Do Immunotherapies Need Help Overcoming Exosomes?
Cell to cell communication is a cornerstone of maintaining
homeostatic health in any multicellular system. There are libraries of
research on the exchange of information amongst human cells, such as
peptides, chemokines, growth factors and lipids, just to name a few.
Comparatively speaking, it has only been in recent years that there is a
growing body of evidence regarding the importance of exosomes,
specialized nanometer-sized vesicles, in the cellular matrix of the
human body. Although they can be derived from different types of cells,
promising research is emerging that validates exosomes to be important
new therapeutic targets in cancer care.
At present, small molecule therapies are the most widely used
approach in cancer treatments. In many cases they are rendered
ineffective due to resistance or to debilitating side effects, leaving
the oncology landscape extremely challenged to develop new, innovative
approaches. Immunotherapy, which uses the body's immune system to fight
tumors, has delivered some very promising advanced data in the last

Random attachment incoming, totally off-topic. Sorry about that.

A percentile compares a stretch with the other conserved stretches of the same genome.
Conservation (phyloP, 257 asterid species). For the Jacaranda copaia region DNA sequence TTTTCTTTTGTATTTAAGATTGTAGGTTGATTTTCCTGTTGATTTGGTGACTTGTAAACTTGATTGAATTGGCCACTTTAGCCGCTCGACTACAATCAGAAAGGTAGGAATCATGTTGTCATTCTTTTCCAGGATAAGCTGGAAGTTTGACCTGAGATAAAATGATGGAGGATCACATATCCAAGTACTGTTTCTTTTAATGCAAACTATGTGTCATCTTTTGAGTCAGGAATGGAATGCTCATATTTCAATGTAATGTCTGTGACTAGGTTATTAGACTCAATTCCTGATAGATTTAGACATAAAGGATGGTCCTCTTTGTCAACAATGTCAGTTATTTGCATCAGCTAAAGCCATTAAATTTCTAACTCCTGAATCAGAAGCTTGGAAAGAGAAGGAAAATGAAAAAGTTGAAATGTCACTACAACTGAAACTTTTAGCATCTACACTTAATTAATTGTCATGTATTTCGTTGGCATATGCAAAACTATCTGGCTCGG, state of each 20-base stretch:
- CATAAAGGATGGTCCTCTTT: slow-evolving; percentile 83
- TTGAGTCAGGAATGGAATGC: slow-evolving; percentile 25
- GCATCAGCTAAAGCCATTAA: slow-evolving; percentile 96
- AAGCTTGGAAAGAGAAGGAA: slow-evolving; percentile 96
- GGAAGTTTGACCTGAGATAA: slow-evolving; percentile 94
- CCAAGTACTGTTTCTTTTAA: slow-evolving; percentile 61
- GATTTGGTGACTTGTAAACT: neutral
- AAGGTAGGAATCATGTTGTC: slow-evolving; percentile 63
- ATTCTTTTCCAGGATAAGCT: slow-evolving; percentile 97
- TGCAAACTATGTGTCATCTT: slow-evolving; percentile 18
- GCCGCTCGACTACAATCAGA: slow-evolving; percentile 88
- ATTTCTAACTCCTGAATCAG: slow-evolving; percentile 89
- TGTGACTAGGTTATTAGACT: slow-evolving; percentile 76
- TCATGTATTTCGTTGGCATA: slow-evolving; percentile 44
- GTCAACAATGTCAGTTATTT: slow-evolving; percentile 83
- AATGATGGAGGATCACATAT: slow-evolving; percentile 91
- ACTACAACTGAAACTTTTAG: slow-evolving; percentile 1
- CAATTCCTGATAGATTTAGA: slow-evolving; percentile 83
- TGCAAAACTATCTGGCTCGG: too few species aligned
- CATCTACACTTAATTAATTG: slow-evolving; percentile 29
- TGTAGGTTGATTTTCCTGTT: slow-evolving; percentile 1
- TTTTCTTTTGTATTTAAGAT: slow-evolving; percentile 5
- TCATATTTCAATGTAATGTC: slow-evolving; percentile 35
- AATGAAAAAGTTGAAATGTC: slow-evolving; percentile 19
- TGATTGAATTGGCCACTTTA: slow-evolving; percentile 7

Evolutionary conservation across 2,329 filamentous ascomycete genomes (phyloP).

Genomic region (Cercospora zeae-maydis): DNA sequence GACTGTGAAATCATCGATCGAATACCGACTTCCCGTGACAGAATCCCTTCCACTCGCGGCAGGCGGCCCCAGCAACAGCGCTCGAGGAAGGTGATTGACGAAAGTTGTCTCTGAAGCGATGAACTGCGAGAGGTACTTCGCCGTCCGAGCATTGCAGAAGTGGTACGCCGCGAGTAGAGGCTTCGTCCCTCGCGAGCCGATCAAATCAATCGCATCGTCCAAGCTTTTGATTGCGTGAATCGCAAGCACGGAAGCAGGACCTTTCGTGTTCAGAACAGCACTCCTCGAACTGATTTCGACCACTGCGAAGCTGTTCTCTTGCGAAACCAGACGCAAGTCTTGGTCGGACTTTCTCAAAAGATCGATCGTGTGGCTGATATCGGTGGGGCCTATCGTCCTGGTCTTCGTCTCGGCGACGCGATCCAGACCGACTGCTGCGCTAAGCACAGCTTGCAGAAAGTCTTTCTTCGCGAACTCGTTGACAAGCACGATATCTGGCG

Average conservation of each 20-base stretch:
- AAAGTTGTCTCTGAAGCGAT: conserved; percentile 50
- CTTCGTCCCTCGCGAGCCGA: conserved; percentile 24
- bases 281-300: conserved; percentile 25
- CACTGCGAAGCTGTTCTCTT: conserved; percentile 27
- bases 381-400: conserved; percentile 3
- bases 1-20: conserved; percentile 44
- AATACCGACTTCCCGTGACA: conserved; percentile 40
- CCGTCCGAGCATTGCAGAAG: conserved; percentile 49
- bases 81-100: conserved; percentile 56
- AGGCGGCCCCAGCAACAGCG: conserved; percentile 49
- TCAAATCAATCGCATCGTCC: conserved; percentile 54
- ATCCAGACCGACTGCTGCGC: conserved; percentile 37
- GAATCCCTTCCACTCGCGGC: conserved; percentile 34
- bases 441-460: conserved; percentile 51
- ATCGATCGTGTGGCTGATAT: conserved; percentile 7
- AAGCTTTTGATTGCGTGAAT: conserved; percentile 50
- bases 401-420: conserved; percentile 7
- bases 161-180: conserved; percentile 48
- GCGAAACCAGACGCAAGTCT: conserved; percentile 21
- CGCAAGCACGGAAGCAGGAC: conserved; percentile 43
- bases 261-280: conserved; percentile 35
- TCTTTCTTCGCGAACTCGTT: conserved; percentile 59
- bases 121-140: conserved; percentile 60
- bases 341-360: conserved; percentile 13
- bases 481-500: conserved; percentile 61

decade, with Dendreon Corporation (DNDN) becoming the first
immunotherapy to garner FDA approval in April 2010 as a new treatment
for certain men with advanced prostate cancer.
The attractiveness of immunological cancer drugs was exemplified on August 26 when AstraZeneca (AZN) agreed to pay
up to $500 million to acquire privately-held Amplimmune, to get its
hands on several early-stage novel therapeutics focused on
immune-mediated cancer therapies. The deal entails AstraZeneca paying
$225 million upfront with promises of up to $275 million more should
certain developmental milestones be met.
Perhaps what best demonstrates the value of a potential new
immunological cancer therapy is the fact that Amplimmune's most advanced
drug candidate, AMP-514, is still only in the pre-clinical stage with
intentions to file an Investigational New Drug application with the FDA
by the end of 2013.
The growing efforts of big pharma to find ways to allow the immune
system to combat tumors should lend optimism to the millions of cancer
sufferers globally and inspire investors to take notice of a burgeoning
field in cancer research. How big is the market becoming? According to
Research and Markets recent update, there are now 571 companies and partners developing 1,007 immunotherapy candidates across 2,500 different cancer projects.
The fact remains that cancer is a resilient creature that is capable
of mutating and developing harsh resistance to cancer therapies.
Exosomes have recently been discovered to play multiple roles in muting
the effect of cancer therapies, including the programmed cell death of
cancer fighting immune cells and the facilitation of drug resistance,
which could prove a challenge for any or all of those 1,007
immunotherapy candidates. Further evidence shows that exosome creation
can be accelerated in hypoxic conditions, a condition that is supportive
of tumor progression, metastasis and angiogenesis.